I recently decided to look up things that happened in the world on the day of my birth, August 14, 1979.
I found it fitting that, as I was born under the sign of the sun, my birthday was heralded by a solar flare.
According to a brief item in the Bulletin of the American Astronomical Society (Vol. 12, p.515), the solar flare (or “coronal transient”) that occurred that day was the “fastest and most massive solar event that we have observed yet with the Solwind coronagraph.
“The two sides of its lateral expansion showed remarkable and contrasting behavior. The northern boundary expanded through a large range of position angles (~70 degrees) as if this lateral movement were unrestricted. The southern boundary terminated abruptly along an edge whose lateral motion was relatively small. We are considering the possibility that the southward expansion may have been limited by the magnetic field in a nearby, large, southern-hemisphere coronal hole.”
I wonder if this had any connection to the UFO sighting recorded in Canada, “possibly more of a spiralling vortex like an intelligent eye to another realm.” Or the freak storm that struck during a yacht race in the Irish Sea, killing 15.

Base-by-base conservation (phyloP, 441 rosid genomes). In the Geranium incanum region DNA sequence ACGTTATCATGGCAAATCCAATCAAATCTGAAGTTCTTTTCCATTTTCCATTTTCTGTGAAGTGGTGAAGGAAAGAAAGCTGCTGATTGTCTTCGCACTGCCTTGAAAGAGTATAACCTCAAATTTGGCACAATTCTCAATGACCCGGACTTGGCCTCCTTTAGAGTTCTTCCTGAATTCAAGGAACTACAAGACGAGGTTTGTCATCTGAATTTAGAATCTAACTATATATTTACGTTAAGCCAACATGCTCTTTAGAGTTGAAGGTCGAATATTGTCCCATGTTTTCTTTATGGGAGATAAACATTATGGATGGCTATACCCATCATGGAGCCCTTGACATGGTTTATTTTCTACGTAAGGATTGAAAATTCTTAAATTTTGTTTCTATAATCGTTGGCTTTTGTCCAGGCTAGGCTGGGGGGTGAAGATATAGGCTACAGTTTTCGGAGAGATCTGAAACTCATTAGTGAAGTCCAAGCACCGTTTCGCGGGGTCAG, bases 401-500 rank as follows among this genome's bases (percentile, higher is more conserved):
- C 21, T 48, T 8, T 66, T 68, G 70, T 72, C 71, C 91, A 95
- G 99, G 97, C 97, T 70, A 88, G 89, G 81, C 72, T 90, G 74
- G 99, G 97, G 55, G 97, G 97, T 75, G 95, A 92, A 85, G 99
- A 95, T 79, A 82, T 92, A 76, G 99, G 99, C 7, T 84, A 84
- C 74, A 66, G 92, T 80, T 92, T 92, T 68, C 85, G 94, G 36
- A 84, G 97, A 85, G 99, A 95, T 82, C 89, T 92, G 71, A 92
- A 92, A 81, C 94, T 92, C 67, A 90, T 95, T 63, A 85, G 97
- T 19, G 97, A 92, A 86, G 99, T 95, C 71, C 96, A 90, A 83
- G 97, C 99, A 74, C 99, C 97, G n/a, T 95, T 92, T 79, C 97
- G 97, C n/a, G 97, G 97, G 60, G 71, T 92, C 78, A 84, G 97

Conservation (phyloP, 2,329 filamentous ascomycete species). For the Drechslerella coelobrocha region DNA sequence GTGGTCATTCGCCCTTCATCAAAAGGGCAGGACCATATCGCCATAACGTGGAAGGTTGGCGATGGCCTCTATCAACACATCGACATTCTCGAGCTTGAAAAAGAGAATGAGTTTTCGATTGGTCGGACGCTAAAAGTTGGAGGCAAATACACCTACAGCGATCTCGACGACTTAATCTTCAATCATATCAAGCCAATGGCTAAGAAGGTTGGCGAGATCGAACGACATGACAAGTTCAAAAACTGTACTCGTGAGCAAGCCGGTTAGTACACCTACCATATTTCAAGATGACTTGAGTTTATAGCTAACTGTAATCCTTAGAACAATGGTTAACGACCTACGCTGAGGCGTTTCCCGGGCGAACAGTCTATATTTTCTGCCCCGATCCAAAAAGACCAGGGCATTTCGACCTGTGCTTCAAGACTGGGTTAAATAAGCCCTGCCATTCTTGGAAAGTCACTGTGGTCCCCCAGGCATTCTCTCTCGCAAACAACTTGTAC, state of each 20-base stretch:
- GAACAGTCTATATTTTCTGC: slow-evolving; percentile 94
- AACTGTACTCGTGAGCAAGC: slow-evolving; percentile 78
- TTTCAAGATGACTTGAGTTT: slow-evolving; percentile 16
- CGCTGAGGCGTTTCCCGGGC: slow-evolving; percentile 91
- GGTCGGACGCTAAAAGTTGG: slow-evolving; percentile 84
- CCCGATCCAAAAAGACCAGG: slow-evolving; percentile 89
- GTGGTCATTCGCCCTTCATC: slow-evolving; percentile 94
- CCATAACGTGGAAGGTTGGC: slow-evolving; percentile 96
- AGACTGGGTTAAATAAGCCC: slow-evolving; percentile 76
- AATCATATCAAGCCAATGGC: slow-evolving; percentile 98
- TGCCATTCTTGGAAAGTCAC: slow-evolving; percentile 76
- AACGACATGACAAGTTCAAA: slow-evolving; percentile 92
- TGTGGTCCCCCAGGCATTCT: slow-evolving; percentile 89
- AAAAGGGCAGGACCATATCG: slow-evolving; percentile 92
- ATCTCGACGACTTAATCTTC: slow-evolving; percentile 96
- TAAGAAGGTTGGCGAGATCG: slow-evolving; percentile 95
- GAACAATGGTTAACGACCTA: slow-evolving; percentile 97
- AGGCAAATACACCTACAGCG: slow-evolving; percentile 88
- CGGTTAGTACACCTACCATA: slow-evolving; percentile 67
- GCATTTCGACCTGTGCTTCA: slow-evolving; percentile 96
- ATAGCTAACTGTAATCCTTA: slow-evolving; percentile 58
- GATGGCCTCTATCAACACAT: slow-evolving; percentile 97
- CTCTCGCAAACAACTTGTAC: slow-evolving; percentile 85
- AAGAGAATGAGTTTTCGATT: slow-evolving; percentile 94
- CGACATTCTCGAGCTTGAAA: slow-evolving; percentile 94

Overall, though, it was a pretty average Tuesday. Just ask Jimmy Carter, who had a fairly uneventful day at the White House. He woke up at 5:30AM, had a few meetings and made some calls. He ate lunch with his wife. Later, while I was being born at 5:54PM, he went jogging with her. That night, his family watched the movie “For A Few Dollars More,” the second installment of the rivalry between The Man in Black and the Man With No Name.
Back in Boston, it was cloudy with a high of 75. This relatively mild summer day, however, came a couple of weeks after a 90+ heat wave that drove my mother, heavily pregnant with my brother and I, into Beth Israel Hospital with preeclampsia, high blood pressure and a host of potential complications. But the weather was clear enough for baseball at Fenway Park, the cheering crowd within earshot of the hospital. The Red Sox won 12-1, with stellar pitching by Dennis Eckersley and three hits apiece by Fred Lynn, Jim Rice, Carlton Fisk and Butch Hobson.
Their opponent? The Minnesota Twins.